The Blanket

The Blanket - A Journal of Protest & Dissent

A Salute to Comrades

Book Review

Dolours Price • 18 May 2005

After reading 'Ten Men Dead' I swore that I would never again read about the Hunger Strike of 1981. I cried at every page and my husband eventually hid the book. I bought another.

My levels of sadness rose at the same rate as my levels of anger. The targets for my anger were the usual ones: those identified by the Republican Leadership as responsible for the death of Bobby Sands and his comrades. Top of the list was Margaret Thatcher, then came busybody priests, political opponents, an uncaring Free-State Government and more and more.

Hunger-striking, the last resort of the brutalised political prisoner. The ultimate weapon, one's own body. As a Republican I have always maintained that just as I could not be ordered to undertake a Hunger-Strike, then the control and ultimate decision as to where that hunger-strike might lead was also a matter for myself, the individual prisoner. That is not to say that guidance from comrades and particularly the leadership of my movement would at all times be of paramount importance in where that Strike would end for me, be that living or dying.

I read Richard O'Rawe's book 'Blanketmen' because I felt the years that have passed since the Hunger-Strike would let me better cope with the enormity of the sacrifices made then. I was also curious to hear how it was from the 'inside'.

Living in the Republican community in 1981, having just left prison myself weeks before Bobby Sands died, I took in every word uttered by the then (and still) Republican leadership. They were all out to kill our boys, the Thatcher's, the civil servants, the media, the lot of them, and those who weren't out to kill our boys were out to break the Hunger-strike. We were all angry then and we believed and trusted our leadership to act in the best interest of our Comrades. We trusted them and so did the Hunger-strikers.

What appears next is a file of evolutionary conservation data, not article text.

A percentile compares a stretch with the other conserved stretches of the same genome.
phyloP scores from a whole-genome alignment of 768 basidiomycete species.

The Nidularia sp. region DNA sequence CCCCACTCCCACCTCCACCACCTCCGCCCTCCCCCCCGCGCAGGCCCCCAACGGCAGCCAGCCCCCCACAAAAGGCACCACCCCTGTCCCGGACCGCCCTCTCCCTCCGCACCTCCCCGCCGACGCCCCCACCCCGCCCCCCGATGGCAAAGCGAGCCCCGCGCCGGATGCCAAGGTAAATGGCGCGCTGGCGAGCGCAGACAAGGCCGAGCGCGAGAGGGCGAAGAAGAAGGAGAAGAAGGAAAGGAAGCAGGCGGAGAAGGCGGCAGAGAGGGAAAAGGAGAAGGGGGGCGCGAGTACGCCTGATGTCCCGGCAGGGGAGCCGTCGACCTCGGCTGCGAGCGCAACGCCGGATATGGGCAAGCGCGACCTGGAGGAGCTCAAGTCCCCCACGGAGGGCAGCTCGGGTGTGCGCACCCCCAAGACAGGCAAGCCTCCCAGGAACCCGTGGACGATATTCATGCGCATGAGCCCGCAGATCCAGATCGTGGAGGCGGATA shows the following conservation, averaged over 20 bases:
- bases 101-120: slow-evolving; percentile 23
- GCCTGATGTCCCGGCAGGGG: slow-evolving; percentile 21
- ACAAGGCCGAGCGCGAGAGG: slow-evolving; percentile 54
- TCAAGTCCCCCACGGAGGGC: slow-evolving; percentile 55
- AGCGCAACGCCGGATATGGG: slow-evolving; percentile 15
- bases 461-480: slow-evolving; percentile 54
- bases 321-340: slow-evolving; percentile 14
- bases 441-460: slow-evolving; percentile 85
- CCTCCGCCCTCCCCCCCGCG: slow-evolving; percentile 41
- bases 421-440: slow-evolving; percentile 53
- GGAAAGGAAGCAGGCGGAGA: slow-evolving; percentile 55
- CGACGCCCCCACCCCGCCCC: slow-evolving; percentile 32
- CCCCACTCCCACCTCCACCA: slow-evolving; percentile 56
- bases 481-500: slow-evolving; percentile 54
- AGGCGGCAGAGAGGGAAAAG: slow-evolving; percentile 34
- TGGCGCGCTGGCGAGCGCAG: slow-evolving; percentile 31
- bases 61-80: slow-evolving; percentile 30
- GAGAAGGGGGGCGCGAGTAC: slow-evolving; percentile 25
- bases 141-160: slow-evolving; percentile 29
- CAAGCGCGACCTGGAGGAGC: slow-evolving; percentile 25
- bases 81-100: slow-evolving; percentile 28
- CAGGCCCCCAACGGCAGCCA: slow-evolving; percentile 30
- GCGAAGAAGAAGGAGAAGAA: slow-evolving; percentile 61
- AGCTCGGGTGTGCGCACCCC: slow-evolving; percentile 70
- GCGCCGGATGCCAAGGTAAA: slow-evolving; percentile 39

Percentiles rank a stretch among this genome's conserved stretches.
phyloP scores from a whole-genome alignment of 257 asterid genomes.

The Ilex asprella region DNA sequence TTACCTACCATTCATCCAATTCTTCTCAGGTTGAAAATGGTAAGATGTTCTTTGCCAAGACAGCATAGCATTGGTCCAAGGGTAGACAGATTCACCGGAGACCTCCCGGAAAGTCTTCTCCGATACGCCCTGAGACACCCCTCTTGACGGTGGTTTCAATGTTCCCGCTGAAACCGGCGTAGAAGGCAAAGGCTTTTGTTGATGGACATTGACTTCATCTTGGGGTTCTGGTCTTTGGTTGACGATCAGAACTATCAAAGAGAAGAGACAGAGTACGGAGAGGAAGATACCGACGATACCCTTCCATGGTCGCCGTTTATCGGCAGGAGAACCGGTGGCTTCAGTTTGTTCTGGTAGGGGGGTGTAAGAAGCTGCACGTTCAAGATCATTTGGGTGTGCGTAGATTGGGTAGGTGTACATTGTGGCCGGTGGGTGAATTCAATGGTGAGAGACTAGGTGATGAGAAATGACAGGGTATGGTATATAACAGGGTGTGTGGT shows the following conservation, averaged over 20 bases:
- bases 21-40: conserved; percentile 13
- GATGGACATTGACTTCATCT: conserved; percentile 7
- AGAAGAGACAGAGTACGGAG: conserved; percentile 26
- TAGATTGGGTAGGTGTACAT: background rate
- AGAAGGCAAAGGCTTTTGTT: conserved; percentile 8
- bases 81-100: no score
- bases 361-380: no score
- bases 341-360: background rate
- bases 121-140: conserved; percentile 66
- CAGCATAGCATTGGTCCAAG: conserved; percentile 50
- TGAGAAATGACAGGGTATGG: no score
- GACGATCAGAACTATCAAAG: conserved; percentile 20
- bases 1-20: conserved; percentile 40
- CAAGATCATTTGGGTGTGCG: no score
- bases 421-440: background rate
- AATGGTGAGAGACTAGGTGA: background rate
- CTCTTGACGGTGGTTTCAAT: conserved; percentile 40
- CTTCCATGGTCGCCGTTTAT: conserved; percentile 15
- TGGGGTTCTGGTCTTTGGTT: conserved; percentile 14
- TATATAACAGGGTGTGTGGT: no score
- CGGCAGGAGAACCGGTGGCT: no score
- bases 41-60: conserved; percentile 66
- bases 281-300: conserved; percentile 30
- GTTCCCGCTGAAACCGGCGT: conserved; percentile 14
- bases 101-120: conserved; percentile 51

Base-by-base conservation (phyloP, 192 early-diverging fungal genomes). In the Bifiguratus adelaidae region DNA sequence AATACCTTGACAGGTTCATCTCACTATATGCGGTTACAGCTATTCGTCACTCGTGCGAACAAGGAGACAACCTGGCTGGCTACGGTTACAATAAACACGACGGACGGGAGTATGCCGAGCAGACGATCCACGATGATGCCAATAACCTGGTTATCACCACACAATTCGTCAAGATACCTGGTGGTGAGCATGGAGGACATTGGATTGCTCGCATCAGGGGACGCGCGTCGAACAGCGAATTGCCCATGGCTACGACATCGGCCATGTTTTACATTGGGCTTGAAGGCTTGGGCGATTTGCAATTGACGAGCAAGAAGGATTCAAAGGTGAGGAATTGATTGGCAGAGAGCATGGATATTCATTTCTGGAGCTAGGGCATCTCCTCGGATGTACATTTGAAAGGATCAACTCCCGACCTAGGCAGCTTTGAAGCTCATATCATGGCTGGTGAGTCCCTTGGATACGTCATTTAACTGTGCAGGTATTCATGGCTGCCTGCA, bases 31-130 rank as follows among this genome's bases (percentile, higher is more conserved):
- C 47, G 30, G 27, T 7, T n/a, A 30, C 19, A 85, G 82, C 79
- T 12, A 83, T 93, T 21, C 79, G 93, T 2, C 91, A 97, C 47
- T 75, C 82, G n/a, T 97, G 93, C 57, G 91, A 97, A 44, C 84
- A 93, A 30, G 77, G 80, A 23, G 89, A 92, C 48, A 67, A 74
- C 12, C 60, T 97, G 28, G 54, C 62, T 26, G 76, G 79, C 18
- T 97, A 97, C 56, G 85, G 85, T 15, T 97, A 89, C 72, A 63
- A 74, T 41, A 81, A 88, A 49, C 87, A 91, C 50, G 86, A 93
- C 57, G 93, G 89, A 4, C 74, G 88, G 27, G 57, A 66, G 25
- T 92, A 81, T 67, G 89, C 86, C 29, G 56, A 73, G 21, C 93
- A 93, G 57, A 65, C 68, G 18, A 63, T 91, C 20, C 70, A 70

Richard O'Rawe raises some very disturbing questions in his account of what was happening inside the prison during this period. How exactly was the Hunger-strike being conducted, particularly after the death of the first four men? He clearly says that decisions come to by the prisoners' command staff and with the knowledge and agreement of the Strikers themselves would mysteriously change after visits by the representatives of Sinn Fein.

If Richard O'Rawe has accurately recorded the events of the time, and there is no reason to suggest he hasn't, then questions we all quietly asked ourselves way back in 1981 —why so many, where will it end, how can it end— are all too clearly answered for us. There were no orders forthcoming, no orders could be forthcoming.

As I have already stated this was a matter for the prisoners, the Strikers, but, and this is an enormous BUT, no-one in the leadership of the Republican Movement advised the men that it was time, that enough was available to build on, that their deaths were more than the movement could endure. No such comradely concern was shown to very ill and vulnerable friends. No humanity, just political tactics, tactics which we have seen seep through the Republican community in the years since like the Black Death: everything is justifiable if it advances the Sinn Fein agenda.